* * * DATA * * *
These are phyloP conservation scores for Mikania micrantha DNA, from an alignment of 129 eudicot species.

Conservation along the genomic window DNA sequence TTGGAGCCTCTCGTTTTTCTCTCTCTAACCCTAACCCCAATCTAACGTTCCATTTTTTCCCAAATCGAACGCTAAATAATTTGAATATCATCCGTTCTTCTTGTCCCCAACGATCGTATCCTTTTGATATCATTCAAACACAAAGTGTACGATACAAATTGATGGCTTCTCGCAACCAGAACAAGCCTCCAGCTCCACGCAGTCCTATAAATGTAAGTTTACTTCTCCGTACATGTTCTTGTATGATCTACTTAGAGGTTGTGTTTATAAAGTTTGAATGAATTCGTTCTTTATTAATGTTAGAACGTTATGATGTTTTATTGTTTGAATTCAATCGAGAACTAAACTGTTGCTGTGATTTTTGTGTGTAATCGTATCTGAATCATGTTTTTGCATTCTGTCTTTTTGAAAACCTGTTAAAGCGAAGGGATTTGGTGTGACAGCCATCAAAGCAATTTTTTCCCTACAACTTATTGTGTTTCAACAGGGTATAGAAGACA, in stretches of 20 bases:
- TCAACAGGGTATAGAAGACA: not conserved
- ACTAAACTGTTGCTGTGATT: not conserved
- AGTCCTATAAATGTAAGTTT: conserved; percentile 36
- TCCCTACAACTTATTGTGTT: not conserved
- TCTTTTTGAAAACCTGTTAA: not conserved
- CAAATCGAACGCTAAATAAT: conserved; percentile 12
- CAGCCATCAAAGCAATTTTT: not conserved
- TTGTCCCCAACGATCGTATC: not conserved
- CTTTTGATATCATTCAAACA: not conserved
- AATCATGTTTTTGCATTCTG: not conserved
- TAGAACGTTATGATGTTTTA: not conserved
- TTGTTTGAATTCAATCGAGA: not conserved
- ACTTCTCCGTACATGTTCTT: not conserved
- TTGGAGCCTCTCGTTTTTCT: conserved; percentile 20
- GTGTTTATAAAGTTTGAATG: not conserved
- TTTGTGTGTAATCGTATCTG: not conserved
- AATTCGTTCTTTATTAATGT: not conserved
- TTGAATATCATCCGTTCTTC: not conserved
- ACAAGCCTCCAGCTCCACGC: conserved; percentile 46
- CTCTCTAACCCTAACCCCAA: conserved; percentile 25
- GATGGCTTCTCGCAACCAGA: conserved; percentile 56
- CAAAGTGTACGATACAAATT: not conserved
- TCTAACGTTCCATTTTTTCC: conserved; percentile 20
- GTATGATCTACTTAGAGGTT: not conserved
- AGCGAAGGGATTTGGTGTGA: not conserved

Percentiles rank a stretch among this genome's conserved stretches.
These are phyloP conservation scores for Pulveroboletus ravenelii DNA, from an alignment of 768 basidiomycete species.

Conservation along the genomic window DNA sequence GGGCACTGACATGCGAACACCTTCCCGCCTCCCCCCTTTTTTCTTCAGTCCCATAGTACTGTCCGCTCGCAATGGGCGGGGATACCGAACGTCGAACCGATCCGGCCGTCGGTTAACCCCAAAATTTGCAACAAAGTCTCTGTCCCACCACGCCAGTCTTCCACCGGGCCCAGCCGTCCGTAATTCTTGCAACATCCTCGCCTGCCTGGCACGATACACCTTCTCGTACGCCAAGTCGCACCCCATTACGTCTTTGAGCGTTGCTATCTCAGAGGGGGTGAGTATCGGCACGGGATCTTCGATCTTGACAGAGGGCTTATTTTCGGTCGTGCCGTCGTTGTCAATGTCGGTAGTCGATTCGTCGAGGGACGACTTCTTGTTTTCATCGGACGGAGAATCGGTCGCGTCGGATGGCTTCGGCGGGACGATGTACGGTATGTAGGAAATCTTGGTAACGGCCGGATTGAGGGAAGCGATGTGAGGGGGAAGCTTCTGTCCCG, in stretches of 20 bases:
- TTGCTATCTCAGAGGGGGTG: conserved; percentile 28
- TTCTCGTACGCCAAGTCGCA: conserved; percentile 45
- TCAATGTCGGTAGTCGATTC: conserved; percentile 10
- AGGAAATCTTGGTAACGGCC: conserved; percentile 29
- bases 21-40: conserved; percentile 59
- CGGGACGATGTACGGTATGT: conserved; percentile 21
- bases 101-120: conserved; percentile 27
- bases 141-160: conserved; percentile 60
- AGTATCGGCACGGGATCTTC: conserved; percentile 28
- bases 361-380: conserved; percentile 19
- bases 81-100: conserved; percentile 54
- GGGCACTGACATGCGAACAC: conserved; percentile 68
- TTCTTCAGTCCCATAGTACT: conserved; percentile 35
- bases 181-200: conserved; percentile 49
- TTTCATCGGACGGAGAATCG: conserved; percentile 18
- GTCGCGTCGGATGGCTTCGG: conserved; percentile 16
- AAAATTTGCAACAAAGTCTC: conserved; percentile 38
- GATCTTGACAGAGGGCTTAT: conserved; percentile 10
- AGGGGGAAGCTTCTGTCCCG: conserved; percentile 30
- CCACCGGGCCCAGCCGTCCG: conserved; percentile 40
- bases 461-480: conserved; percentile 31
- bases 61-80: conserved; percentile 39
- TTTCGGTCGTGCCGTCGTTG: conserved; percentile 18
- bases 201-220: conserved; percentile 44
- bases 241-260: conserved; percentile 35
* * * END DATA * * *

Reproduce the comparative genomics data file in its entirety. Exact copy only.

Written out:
These are phyloP conservation scores for Mikania micrantha DNA, from an alignment of 129 eudicot species.

Conservation along the genomic window DNA sequence TTGGAGCCTCTCGTTTTTCTCTCTCTAACCCTAACCCCAATCTAACGTTCCATTTTTTCCCAAATCGAACGCTAAATAATTTGAATATCATCCGTTCTTCTTGTCCCCAACGATCGTATCCTTTTGATATCATTCAAACACAAAGTGTACGATACAAATTGATGGCTTCTCGCAACCAGAACAAGCCTCCAGCTCCACGCAGTCCTATAAATGTAAGTTTACTTCTCCGTACATGTTCTTGTATGATCTACTTAGAGGTTGTGTTTATAAAGTTTGAATGAATTCGTTCTTTATTAATGTTAGAACGTTATGATGTTTTATTGTTTGAATTCAATCGAGAACTAAACTGTTGCTGTGATTTTTGTGTGTAATCGTATCTGAATCATGTTTTTGCATTCTGTCTTTTTGAAAACCTGTTAAAGCGAAGGGATTTGGTGTGACAGCCATCAAAGCAATTTTTTCCCTACAACTTATTGTGTTTCAACAGGGTATAGAAGACA, in stretches of 20 bases:
- TCAACAGGGTATAGAAGACA: not conserved
- ACTAAACTGTTGCTGTGATT: not conserved
- AGTCCTATAAATGTAAGTTT: conserved; percentile 36
- TCCCTACAACTTATTGTGTT: not conserved
- TCTTTTTGAAAACCTGTTAA: not conserved
- CAAATCGAACGCTAAATAAT: conserved; percentile 12
- CAGCCATCAAAGCAATTTTT: not conserved
- TTGTCCCCAACGATCGTATC: not conserved
- CTTTTGATATCATTCAAACA: not conserved
- AATCATGTTTTTGCATTCTG: not conserved
- TAGAACGTTATGATGTTTTA: not conserved
- TTGTTTGAATTCAATCGAGA: not conserved
- ACTTCTCCGTACATGTTCTT: not conserved
- TTGGAGCCTCTCGTTTTTCT: conserved; percentile 20
- GTGTTTATAAAGTTTGAATG: not conserved
- TTTGTGTGTAATCGTATCTG: not conserved
- AATTCGTTCTTTATTAATGT: not conserved
- TTGAATATCATCCGTTCTTC: not conserved
- ACAAGCCTCCAGCTCCACGC: conserved; percentile 46
- CTCTCTAACCCTAACCCCAA: conserved; percentile 25
- GATGGCTTCTCGCAACCAGA: conserved; percentile 56
- CAAAGTGTACGATACAAATT: not conserved
- TCTAACGTTCCATTTTTTCC: conserved; percentile 20
- GTATGATCTACTTAGAGGTT: not conserved
- AGCGAAGGGATTTGGTGTGA: not conserved

Percentiles rank a stretch among this genome's conserved stretches.
These are phyloP conservation scores for Pulveroboletus ravenelii DNA, from an alignment of 768 basidiomycete species.

Conservation along the genomic window DNA sequence GGGCACTGACATGCGAACACCTTCCCGCCTCCCCCCTTTTTTCTTCAGTCCCATAGTACTGTCCGCTCGCAATGGGCGGGGATACCGAACGTCGAACCGATCCGGCCGTCGGTTAACCCCAAAATTTGCAACAAAGTCTCTGTCCCACCACGCCAGTCTTCCACCGGGCCCAGCCGTCCGTAATTCTTGCAACATCCTCGCCTGCCTGGCACGATACACCTTCTCGTACGCCAAGTCGCACCCCATTACGTCTTTGAGCGTTGCTATCTCAGAGGGGGTGAGTATCGGCACGGGATCTTCGATCTTGACAGAGGGCTTATTTTCGGTCGTGCCGTCGTTGTCAATGTCGGTAGTCGATTCGTCGAGGGACGACTTCTTGTTTTCATCGGACGGAGAATCGGTCGCGTCGGATGGCTTCGGCGGGACGATGTACGGTATGTAGGAAATCTTGGTAACGGCCGGATTGAGGGAAGCGATGTGAGGGGGAAGCTTCTGTCCCG, in stretches of 20 bases:
- TTGCTATCTCAGAGGGGGTG: conserved; percentile 28
- TTCTCGTACGCCAAGTCGCA: conserved; percentile 45
- TCAATGTCGGTAGTCGATTC: conserved; percentile 10
- AGGAAATCTTGGTAACGGCC: conserved; percentile 29
- bases 21-40: conserved; percentile 59
- CGGGACGATGTACGGTATGT: conserved; percentile 21
- bases 101-120: conserved; percentile 27
- bases 141-160: conserved; percentile 60
- AGTATCGGCACGGGATCTTC: conserved; percentile 28
- bases 361-380: conserved; percentile 19
- bases 81-100: conserved; percentile 54
- GGGCACTGACATGCGAACAC: conserved; percentile 68
- TTCTTCAGTCCCATAGTACT: conserved; percentile 35
- bases 181-200: conserved; percentile 49
- TTTCATCGGACGGAGAATCG: conserved; percentile 18
- GTCGCGTCGGATGGCTTCGG: conserved; percentile 16
- AAAATTTGCAACAAAGTCTC: conserved; percentile 38
- GATCTTGACAGAGGGCTTAT: conserved; percentile 10
- AGGGGGAAGCTTCTGTCCCG: conserved; percentile 30
- CCACCGGGCCCAGCCGTCCG: conserved; percentile 40
- bases 461-480: conserved; percentile 31
- bases 61-80: conserved; percentile 39
- TTTCGGTCGTGCCGTCGTTG: conserved; percentile 18
- bases 201-220: conserved; percentile 44
- bases 241-260: conserved; percentile 35